US20020078146 * | 28 Ago 2001 | 20 Jun 2002 | Rhoads Geoffrey B. | Internet linking from audio and image content |

US20020080993 * | 25 Jul 2001 | 27 Jun 2002 | Rhoads Geoffrey B. | Hiding encrypted messages in information carriers |

US20020136430 * | 6 Mar 2002 | 26 Sep 2002 | Digimarc Corporation | Network linking method using information embedded in data objects that have inherent noise |

US20040131225 * | 14 Ago 2003 | 8 Jul 2004 | Alattar Adnan M. | Method and apparatus for encoding paper with information |

US20040181671 * | 14 Oct 2003 | 16 Sep 2004 | Brundage Trent J. | Identification document and related methods |

US20050008190 * | 11 May 2004 | 13 Ene 2005 | Levy Kenneth L. | Digital watermarking systems and methods |

US20050031156 * | 11 Jul 2003 | 10 Feb 2005 | Rhoads Geoffrey B. | Video steganography |

US20050100188 * | 1 Abr 2003 | 12 May 2005 | Rhoads Geoffrey B. | Embedding hidden auxiliary code signals in media |

US20050117776 * | 21 Oct 2004 | 2 Jun 2005 | Digimarc Corporation | Image marking adapted to the image |

US20050160271 * | 14 Oct 2003 | 21 Jul 2005 | Brundage Trent J. | Identification document and related methods |

US20050242194 * | 11 Mar 2005 | 3 Nov 2005 | Jones Robert L | Tamper evident adhesive and identification document including same |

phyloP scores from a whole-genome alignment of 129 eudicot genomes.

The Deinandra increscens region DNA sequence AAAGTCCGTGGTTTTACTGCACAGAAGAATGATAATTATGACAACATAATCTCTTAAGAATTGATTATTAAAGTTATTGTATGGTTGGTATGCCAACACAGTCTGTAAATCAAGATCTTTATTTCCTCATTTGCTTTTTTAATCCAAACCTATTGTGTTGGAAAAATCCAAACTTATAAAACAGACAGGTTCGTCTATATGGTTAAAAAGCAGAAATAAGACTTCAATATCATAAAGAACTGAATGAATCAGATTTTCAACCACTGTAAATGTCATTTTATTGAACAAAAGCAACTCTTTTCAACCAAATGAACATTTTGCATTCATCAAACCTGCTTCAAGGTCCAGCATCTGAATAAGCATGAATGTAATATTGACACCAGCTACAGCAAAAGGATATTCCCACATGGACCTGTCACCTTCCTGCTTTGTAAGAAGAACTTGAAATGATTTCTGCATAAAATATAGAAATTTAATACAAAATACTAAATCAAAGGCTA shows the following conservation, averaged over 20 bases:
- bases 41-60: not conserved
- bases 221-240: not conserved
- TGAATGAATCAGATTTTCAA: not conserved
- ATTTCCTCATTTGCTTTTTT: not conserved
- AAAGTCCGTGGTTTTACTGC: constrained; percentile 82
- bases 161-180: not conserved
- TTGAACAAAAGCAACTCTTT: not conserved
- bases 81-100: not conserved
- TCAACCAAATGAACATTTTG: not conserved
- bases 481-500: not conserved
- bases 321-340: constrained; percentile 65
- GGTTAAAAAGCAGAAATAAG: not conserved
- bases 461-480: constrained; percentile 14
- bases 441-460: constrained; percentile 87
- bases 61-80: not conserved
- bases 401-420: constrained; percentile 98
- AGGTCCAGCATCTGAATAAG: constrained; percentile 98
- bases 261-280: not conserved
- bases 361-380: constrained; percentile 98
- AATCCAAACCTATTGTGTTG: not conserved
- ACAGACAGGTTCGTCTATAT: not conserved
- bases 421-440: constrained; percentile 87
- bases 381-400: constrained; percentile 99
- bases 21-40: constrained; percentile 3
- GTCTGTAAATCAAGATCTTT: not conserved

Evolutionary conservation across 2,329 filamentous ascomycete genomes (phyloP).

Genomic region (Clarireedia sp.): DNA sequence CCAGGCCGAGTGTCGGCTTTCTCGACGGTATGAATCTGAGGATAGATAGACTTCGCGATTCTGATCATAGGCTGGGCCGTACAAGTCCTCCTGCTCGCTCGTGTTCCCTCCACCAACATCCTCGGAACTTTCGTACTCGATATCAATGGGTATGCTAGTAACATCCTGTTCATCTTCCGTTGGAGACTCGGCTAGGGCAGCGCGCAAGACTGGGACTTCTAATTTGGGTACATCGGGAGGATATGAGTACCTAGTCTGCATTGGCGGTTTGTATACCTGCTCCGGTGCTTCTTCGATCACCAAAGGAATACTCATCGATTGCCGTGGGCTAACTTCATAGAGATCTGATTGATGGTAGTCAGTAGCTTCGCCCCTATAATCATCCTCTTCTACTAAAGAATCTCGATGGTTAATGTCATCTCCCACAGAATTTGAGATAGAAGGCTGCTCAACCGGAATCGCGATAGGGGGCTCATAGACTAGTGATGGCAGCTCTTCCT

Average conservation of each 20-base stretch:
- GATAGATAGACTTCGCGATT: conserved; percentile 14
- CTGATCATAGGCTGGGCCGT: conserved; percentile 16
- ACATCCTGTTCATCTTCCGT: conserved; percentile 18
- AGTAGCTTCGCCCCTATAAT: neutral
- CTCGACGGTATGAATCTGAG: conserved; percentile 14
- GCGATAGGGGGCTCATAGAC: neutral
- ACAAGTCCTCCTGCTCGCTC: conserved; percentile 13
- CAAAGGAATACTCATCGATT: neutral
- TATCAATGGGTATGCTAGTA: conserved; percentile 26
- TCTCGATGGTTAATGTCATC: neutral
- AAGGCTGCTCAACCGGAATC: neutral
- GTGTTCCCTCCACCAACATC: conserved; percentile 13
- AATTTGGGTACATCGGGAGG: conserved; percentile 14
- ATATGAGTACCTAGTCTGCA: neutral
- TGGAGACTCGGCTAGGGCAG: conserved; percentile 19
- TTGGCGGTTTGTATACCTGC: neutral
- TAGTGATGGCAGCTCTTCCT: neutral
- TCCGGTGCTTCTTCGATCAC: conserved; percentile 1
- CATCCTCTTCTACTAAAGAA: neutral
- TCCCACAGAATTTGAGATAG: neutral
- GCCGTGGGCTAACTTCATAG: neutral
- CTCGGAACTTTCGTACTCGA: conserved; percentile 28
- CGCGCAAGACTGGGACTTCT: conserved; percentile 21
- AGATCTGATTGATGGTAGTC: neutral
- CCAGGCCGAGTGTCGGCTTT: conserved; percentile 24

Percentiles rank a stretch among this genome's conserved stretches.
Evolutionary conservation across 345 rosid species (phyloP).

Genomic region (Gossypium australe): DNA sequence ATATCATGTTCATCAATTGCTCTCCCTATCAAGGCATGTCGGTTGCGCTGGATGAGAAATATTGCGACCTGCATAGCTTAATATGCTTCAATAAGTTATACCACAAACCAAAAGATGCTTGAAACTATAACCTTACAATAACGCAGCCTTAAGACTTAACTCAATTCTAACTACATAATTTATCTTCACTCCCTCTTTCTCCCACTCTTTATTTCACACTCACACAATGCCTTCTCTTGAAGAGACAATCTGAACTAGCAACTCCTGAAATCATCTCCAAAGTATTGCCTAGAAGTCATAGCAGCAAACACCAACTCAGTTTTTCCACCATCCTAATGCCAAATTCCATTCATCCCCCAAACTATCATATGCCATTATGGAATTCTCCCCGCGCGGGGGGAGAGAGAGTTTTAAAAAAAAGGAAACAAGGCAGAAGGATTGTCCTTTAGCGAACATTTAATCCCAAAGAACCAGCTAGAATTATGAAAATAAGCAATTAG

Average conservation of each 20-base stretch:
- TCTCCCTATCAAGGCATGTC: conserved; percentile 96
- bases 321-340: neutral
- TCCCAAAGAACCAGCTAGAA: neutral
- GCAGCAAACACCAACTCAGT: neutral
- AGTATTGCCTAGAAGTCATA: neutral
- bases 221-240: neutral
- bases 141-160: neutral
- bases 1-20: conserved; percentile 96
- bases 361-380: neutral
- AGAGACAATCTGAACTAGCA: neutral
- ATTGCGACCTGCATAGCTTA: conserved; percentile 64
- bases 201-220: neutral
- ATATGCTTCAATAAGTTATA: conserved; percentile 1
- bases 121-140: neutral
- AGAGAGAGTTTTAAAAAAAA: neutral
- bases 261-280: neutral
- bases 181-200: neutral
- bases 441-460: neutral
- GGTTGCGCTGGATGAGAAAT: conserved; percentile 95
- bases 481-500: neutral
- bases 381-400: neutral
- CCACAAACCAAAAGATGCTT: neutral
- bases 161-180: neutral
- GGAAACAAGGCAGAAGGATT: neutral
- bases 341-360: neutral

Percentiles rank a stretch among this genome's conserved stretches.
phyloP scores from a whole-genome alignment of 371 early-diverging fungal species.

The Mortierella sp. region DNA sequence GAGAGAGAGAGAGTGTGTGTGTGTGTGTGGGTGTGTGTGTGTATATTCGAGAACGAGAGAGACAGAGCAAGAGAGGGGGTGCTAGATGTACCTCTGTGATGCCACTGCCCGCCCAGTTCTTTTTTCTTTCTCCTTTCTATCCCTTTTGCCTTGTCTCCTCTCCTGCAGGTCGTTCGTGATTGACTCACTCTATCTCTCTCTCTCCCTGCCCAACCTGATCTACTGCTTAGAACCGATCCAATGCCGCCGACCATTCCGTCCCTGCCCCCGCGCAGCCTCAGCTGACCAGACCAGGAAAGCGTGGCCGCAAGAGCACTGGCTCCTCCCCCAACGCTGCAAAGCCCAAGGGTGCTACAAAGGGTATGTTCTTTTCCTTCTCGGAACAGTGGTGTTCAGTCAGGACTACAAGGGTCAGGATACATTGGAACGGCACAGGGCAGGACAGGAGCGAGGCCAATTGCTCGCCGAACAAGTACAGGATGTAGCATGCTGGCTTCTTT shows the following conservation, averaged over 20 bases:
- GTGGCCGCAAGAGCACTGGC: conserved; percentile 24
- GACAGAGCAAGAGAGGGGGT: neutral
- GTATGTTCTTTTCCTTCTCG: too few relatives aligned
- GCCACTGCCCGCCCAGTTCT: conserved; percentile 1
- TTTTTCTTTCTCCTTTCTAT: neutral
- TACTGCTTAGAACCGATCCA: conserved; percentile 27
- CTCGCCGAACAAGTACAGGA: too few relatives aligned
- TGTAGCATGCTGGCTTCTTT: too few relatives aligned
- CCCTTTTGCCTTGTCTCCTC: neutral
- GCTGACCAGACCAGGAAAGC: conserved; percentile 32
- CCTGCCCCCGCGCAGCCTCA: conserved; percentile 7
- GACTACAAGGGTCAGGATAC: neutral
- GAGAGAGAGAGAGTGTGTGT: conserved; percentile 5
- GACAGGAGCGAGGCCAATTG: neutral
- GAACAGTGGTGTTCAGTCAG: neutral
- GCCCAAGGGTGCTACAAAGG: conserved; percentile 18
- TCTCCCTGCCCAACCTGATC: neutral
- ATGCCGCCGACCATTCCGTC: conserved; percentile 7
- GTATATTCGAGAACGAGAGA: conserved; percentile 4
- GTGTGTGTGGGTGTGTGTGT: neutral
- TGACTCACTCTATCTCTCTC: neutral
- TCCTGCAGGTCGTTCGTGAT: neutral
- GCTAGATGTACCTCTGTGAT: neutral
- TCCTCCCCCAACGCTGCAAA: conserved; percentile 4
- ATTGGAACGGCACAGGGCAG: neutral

US20120042102 * | 7 Jul 2011 | 16 Feb 2012 | Samsung Electronics Co., Ltd. | Portable electric device and display mirroring method thereof |

USRE40919 * | 27 Ene 2004 | 22 Sep 2009 | Digimarc Corporation | Methods for surveying dissemination of proprietary empirical data |

Clasificaciones

Clasificación de EE.UU. | 375/152, 370/479, 375/E01.024 |

Clasificación internacional | H04B1/7103 |

Clasificación cooperativa | H04B1/7103 |

Clasificación europea | H04B1/7103 |

Eventos legales

Fecha | Código | Evento | Descripción |
---|---|---|---|

8 Sep 1989 | AS | Assignment | Owner name: UNISYS CORPORATION, BLUE BELL, PA., A CORP. OF DE. Free format text: ASSIGNMENT OF ASSIGNORS INTEREST.;ASSIGNOR:SHORT, ROBERT T.;REEL/FRAME:005148/0593 Effective date: 19890828 |

27 Ago 1993 | FPAY | Fee payment | Year of fee payment: 4 |

26 Ago 1997 | FPAY | Fee payment | Year of fee payment: 8 |

29 Ago 2001 | FPAY | Fee payment | Year of fee payment: 12 |

12 Oct 2009 | AS | Assignment | Owner name: DEUTSCHE BANK TRUST COMPANY AMERICAS, AS COLLATERA Free format text: PATENT SECURITY AGREEMENT (PRIORITY LIEN);ASSIGNOR:UNISYS CORPORATION;REEL/FRAME:023355/0001 Effective date: 20090731 |

13 Oct 2009 | AS | Assignment | Owner name: DEUTSCHE BANK TRUST COMPANY AMERICAS, AS COLLATERA Free format text: PATENT SECURITY AGREEMENT (JUNIOR LIEN);ASSIGNOR:UNISYS CORPORATION;REEL/FRAME:023364/0098 Effective date: 20090731 |

Girar